Microsoft has made a lot of noise about Gmail scanning messages for ads, though the truth is that every email service scans messages, as it's how spam filtering works. But these days, in the wake of the Edward Snowden revelations, more people are worried about privacy. With that in mind, Microsoft has issued a statement on email privacy.
The announcement, titled "Your email belongs to you, not us" covers the company's privacy policies. According to Brendon Lynch, chief privacy officer at Microsoft, the company "is committed to delivering meaningful privacy protections that build trust with our customers, and we know how much you value the contents of your email. We believe your email belongs to you, not us, and that it should receive the same privacy protection as paper letters sent by mail--no matter where it is stored".
This announcement is being made in response to a warrant issued by the US government, which is attempting to seize user data that is stored on foreign soil. It's a thin line to walk, given everyone wishes to remain safe. But we also don't want to think that the government can simply take our data -- especially when it happens to be stored somewhere else, in this case Ireland.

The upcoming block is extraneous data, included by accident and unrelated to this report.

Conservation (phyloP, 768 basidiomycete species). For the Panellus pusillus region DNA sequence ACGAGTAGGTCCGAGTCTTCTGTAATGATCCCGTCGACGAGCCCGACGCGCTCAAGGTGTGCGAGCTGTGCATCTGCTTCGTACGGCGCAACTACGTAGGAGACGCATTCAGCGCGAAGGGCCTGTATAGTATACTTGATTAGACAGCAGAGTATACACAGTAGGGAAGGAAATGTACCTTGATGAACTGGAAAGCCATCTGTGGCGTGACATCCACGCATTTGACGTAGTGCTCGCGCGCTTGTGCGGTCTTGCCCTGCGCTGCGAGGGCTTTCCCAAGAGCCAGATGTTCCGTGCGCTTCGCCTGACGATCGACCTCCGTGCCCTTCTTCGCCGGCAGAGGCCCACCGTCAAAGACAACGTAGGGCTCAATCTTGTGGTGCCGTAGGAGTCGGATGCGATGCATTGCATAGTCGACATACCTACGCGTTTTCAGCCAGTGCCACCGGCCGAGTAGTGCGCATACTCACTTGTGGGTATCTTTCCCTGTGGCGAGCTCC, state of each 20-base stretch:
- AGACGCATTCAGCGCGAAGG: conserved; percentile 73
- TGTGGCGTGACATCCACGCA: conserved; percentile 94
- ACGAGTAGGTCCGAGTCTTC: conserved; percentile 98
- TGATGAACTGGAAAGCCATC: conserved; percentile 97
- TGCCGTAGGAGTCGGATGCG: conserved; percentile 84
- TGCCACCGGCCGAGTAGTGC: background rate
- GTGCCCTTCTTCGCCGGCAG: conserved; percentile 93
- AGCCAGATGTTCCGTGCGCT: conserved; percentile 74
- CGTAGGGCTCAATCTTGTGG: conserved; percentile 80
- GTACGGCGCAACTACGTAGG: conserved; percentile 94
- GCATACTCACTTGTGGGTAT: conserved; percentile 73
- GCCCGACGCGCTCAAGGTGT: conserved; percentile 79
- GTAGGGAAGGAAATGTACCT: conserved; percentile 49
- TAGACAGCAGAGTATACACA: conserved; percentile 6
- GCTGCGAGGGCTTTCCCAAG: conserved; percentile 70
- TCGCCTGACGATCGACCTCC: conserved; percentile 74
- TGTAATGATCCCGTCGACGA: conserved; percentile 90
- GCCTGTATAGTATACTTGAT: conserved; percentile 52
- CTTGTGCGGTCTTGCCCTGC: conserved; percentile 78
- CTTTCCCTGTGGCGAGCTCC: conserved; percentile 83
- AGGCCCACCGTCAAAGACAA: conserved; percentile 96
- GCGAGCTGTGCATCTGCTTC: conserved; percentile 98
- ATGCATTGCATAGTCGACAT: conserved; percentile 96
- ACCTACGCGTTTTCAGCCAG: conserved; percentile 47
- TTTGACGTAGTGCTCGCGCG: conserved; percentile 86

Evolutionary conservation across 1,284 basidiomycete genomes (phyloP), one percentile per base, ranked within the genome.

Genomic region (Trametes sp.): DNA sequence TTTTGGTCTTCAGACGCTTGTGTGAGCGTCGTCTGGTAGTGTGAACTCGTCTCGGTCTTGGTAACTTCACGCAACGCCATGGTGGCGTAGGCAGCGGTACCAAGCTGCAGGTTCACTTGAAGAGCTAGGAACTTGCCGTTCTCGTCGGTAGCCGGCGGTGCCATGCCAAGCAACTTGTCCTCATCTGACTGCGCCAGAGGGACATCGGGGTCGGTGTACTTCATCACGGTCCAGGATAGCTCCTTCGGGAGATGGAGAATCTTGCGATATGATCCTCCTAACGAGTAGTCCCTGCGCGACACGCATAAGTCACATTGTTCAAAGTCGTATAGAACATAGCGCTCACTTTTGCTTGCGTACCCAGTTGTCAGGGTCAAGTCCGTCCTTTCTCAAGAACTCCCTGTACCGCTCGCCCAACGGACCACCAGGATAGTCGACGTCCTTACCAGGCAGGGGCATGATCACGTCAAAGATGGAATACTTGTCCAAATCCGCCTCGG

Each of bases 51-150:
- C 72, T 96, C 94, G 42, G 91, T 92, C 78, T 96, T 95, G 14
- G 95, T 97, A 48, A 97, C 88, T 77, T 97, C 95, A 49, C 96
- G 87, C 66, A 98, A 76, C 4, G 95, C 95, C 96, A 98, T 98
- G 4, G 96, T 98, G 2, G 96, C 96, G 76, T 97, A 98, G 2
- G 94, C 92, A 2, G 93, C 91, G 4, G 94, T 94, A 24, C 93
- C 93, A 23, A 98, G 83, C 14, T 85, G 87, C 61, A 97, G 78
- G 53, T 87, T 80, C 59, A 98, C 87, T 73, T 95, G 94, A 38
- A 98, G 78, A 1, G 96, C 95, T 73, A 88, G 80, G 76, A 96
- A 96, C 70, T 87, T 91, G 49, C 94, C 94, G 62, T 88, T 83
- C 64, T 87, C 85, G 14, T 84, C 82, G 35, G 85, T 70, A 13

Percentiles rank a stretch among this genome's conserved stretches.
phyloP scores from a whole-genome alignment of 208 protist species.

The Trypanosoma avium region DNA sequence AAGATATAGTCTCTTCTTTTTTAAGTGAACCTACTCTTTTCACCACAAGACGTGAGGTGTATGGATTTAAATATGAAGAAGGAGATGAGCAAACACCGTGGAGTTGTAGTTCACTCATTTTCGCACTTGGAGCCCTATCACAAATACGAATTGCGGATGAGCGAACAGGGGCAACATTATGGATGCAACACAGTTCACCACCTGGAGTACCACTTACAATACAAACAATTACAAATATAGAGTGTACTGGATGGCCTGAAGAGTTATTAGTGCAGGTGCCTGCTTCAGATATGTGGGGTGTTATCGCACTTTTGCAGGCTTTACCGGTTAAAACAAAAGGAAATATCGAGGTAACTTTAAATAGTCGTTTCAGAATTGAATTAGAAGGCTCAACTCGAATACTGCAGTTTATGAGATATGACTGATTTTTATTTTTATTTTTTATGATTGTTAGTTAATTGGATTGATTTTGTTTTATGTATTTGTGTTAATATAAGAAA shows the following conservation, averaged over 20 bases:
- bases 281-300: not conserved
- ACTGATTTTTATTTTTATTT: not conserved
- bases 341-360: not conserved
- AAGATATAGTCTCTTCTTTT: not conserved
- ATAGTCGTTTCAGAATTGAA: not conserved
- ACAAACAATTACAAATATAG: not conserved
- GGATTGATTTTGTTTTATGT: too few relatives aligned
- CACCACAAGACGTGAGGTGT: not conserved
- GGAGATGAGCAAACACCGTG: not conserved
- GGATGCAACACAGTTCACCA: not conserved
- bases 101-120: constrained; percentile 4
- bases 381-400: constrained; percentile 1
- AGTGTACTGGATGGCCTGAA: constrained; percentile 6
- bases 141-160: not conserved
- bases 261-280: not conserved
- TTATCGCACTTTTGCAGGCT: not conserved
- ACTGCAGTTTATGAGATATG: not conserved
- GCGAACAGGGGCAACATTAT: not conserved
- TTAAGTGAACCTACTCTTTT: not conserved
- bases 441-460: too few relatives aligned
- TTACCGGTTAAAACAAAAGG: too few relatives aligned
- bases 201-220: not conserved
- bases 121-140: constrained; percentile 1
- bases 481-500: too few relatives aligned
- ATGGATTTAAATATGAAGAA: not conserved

The case is, so far, not going well for Microsoft. Courts have sided with the US government. The implications are ominous, as it means other countries could also demand data, regardless of its location. The company points out that this is already happening -- "In fact, earlier this month the British government passed a law asserting its right to require tech companies to produce emails stored anywhere in the world".
The case is not done, as Microsoft continues to argue its point, though the outcome is headed in the wrong direction for US citizens. We'll keep you updated on it.